Those of you not on twitter would have missed the trending topic of a few days back, titled “English Made in Nigeria.” Check out more of them here before they disappear from off the internet. If you can sort through the pidgin rubble, you’ll come away with some golden gems, like: “She’s my senior sister” meaning “older sister.”
Prompted by my sister’s observation on reading Larry King’s My Remarkable Journey. “The language is remarkably simple,” she said. The fact is that we have been so used to the literary culture that passes off grandiose English as the only true means of good literary communication that when we see one that pulls off a feat of enchanting us without pretending to be grand, we are pleasantly surprised and are forced to look at ourselves again.
How the literary culture in Nigeria (as borrowed from Britain) successfully evolved into the idea that it is better and more acceptable to write (and speak) as difficult possible when given the opportunity is really beyond me. And for all who bother about it, this is the singular most (de)pressing issue in Nigerian literature today. Not just the language of our writing – which will remain English for a long while – but the way we use it. The argument is long and tedious, and will – if not properly articulated – spill over into very many distracting directions, but what is clear is that we still haven’t mastered the ability to simply write, simply.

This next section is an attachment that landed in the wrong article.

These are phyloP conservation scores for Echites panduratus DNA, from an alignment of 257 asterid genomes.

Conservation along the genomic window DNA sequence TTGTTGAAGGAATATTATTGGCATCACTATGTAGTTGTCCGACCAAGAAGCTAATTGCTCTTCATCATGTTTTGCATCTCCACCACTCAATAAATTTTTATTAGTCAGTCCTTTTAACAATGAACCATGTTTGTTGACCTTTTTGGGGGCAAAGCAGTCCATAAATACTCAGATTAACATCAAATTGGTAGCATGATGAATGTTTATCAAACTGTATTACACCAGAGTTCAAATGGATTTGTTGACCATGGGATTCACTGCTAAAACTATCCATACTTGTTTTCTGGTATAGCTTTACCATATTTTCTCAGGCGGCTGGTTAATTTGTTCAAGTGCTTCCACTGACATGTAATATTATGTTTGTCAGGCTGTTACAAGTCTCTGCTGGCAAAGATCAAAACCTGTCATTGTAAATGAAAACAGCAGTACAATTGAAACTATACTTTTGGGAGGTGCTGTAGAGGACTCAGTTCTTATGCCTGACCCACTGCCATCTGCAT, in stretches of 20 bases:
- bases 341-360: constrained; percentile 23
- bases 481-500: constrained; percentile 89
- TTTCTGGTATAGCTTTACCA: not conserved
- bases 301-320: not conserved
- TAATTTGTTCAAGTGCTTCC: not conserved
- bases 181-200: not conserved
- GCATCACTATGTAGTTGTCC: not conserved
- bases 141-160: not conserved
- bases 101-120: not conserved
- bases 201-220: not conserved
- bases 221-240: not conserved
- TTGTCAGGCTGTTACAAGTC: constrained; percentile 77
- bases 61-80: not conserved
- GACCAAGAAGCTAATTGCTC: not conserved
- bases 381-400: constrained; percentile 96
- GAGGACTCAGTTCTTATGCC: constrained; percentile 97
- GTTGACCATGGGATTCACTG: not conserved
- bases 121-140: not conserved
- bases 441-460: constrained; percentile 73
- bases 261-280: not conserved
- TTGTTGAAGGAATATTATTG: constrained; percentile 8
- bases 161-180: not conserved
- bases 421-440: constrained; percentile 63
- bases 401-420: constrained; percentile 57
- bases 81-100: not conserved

My favourite essay of all time is by George Orwell, titled Politics and the English Language(1946), and I’ve always recommended it for anyone wishing to be called a writer. In it, he highlights the very many wrong ways in which we use the English language a famous one being the rendering of a verse in Ecclesiastes in “modern” English. According to him, and I agree, this verse…
I returned and saw under the sun, that the race is not to the swift, nor the battle to the strong, neither yet bread to the wise, nor yet riches to men of understanding, nor yet favour to men of skill; but time and chance happeneth to them all.
would most likely be written by today’s writers as follows:
Objective considerations of contemporary phenomena compel the conclusion that success or failure in competitive activities exhibits no tendency to be commensurate with innate capacity, but that a considerable element of the unpredictable must invariably be taken into account.
He admits in the end, as I do now, that he too may have occasionally fallen into the temptation to use more words than necessary in order to sound grand, or just for the drought of ideas. Yet, it is inexcusable. There is a reason why I was able to complete Larry King’s book in two days and I’m yet to complete one by a Nigerian writer since more than a year ago, and it doesn’t have to do with their personalties, a glossy cover or their countries of origin. And it is the same reason why V.S. Naipaul is now one of my favourite Nobel Prize winners. There is just something enchanting about a simply but brilliantly-written work.